The answer to this question hinges greatly on geographical location; although, certain variables like interest rates and inflation are calculated at a national level. A 2014 report indicates that on average, buying is 38 percent cheaper than renting. In the New York City area, purchase costs are higher than average, but buying is still 22 percent cheaper than renting. New York City rents have skyrocketed in the past decade; between 2000 and 2012, median rents rose over 75 percent while real median income dropped about 5 percent. Currently, median rents for a one-bedroom apartment range from $1,950 in Long Island City to $3,200 in Midtown – and that goes all the way up to $4,300 in Tribeca.

Is it possible that rental costs will become cheaper than buying? In cities like Honolulu and San Francisco, where home prices are rising rapidly, the tipping point could come sooner. The calculus rests on mortgage interest rates, which are historically low and—of course—will eventually rise. Experts say that for regions where buying is 10 percent less expensive than renting, the tipping point will come when interest rates hit 5 percent. In the New York City market, interest rates would have to rise to approximately 6.5 percent before renting will be less expensive than buying, according to industry estimates. Given these encouraging economic factors, it may be time to buy your first apartment or home.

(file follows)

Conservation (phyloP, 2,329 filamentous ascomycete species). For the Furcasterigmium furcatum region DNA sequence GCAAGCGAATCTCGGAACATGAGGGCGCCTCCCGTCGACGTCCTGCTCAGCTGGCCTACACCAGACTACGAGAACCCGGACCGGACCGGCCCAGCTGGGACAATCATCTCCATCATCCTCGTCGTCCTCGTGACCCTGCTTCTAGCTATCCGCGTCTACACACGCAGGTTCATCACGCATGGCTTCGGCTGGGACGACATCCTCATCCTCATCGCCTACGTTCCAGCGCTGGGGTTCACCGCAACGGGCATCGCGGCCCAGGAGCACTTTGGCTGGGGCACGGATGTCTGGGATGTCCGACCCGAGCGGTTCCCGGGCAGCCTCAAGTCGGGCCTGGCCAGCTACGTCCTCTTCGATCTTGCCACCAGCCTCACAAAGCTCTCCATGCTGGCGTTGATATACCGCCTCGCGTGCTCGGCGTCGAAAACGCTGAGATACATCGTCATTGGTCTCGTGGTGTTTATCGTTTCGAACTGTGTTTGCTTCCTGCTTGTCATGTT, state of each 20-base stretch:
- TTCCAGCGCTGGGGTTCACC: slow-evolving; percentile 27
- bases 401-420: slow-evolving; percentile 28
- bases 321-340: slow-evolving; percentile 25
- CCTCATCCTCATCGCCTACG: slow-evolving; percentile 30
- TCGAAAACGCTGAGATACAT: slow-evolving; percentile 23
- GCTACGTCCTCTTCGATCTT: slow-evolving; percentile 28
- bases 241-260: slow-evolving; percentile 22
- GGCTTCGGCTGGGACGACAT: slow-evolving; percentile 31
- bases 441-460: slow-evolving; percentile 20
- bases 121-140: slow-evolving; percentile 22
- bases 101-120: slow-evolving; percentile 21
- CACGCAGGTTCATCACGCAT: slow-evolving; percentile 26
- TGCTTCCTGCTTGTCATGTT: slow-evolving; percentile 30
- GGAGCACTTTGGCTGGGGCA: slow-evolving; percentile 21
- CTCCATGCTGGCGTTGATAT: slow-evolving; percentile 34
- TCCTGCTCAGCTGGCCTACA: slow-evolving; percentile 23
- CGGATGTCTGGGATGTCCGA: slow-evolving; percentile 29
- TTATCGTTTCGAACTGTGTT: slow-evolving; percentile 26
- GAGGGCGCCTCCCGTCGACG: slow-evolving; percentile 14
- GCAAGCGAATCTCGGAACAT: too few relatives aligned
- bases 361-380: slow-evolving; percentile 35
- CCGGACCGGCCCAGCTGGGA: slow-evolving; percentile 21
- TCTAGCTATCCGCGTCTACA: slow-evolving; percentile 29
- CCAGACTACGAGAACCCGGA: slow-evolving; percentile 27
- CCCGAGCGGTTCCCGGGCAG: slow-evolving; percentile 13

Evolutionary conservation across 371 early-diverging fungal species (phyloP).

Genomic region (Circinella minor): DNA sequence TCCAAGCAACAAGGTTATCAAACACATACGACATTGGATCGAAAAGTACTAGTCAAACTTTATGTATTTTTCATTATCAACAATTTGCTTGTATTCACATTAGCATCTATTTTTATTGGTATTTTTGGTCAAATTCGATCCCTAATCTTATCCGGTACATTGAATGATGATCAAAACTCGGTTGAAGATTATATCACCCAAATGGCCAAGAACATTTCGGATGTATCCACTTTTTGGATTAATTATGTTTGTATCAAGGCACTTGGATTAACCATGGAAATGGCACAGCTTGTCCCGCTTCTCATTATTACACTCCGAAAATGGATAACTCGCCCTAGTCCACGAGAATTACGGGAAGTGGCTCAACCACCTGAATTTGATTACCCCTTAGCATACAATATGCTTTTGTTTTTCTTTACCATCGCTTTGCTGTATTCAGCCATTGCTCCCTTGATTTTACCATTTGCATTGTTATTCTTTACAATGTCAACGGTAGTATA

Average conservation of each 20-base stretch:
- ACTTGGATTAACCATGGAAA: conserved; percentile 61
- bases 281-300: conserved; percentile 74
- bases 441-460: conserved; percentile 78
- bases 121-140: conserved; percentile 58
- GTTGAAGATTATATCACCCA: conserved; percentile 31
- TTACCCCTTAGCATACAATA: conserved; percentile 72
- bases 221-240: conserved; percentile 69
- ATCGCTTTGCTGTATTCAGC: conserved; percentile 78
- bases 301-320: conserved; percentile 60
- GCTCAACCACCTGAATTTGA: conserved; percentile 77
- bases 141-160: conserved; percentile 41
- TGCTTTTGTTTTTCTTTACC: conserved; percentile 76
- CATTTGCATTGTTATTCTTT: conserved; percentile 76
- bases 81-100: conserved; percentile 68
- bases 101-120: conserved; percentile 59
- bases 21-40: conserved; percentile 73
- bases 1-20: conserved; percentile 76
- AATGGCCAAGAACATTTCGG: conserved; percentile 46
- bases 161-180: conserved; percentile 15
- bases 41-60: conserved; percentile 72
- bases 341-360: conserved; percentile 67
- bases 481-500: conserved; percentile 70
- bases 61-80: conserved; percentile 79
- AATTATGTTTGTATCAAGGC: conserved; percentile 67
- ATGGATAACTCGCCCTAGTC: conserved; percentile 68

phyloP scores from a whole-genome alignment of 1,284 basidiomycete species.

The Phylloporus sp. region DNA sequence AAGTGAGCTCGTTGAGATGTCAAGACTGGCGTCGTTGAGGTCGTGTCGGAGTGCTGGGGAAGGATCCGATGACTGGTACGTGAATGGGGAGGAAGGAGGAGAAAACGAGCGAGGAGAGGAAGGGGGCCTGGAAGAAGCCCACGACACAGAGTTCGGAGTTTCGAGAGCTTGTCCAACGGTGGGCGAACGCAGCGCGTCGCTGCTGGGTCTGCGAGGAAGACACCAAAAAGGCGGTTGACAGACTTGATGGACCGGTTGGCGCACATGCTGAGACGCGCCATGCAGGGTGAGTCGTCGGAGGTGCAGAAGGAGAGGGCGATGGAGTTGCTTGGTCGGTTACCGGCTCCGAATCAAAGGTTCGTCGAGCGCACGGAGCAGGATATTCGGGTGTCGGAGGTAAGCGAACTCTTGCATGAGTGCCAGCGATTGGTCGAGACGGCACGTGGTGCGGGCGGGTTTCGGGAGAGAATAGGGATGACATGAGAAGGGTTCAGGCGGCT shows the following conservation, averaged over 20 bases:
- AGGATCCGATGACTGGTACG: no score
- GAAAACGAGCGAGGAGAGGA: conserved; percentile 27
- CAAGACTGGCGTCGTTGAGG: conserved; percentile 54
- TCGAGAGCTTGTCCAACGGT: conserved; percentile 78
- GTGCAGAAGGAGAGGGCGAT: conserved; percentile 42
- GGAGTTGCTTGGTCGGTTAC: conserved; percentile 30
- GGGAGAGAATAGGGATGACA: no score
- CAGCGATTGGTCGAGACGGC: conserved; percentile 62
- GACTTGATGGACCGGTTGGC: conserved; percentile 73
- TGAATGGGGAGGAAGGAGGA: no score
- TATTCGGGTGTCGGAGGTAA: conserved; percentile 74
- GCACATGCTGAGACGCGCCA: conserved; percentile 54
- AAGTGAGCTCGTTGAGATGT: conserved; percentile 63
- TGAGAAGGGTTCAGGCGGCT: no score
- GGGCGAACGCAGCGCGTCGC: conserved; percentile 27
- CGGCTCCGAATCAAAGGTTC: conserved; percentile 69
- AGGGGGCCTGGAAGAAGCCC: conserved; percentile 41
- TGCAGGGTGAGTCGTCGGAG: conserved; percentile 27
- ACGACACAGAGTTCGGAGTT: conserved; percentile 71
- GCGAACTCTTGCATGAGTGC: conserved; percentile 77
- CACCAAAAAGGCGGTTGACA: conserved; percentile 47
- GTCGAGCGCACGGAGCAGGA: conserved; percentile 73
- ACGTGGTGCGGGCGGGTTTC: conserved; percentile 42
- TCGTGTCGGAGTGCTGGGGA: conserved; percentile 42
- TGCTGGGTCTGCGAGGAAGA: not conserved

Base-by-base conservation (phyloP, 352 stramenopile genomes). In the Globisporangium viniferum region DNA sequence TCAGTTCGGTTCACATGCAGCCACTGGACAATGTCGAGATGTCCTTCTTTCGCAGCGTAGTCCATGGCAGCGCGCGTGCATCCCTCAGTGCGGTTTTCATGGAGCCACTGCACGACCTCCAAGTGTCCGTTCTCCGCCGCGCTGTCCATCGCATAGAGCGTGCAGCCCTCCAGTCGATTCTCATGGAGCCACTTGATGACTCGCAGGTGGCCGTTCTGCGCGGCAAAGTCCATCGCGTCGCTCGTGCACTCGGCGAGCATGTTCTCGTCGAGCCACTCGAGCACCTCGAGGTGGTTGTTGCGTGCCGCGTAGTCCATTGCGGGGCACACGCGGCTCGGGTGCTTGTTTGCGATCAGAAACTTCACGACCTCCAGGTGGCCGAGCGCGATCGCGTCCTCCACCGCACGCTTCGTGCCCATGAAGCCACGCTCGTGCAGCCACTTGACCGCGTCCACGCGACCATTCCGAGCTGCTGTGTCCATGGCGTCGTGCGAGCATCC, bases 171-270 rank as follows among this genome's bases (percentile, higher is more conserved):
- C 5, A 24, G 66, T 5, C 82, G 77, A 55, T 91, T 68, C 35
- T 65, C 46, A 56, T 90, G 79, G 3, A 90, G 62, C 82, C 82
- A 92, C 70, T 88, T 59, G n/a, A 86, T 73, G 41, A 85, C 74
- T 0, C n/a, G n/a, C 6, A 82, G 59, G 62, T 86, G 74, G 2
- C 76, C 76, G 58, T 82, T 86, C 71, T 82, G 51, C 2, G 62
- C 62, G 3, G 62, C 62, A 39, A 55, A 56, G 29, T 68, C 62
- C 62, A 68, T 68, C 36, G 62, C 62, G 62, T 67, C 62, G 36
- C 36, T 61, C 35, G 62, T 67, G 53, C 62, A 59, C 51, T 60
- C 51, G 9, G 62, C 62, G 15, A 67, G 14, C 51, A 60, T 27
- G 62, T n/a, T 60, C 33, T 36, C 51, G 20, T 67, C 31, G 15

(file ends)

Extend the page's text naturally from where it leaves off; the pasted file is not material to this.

A look at the New York Housing Market

According to CoreLogic Case-Schiller’s 2014 forecast, the New York metro area is the hottest housing market nationwide. Across the city, condo prices climbed five percent in 2013, and they’re expected to rise another 7.4 percent in 2014. Co-op prices, by comparison, were down by five percent during this time, and the average price of a 1-3 family dwelling rose by five percent. While gains in Manhattan were modest, prices in the outer boroughs like Queens and Brooklyn grew by double digits.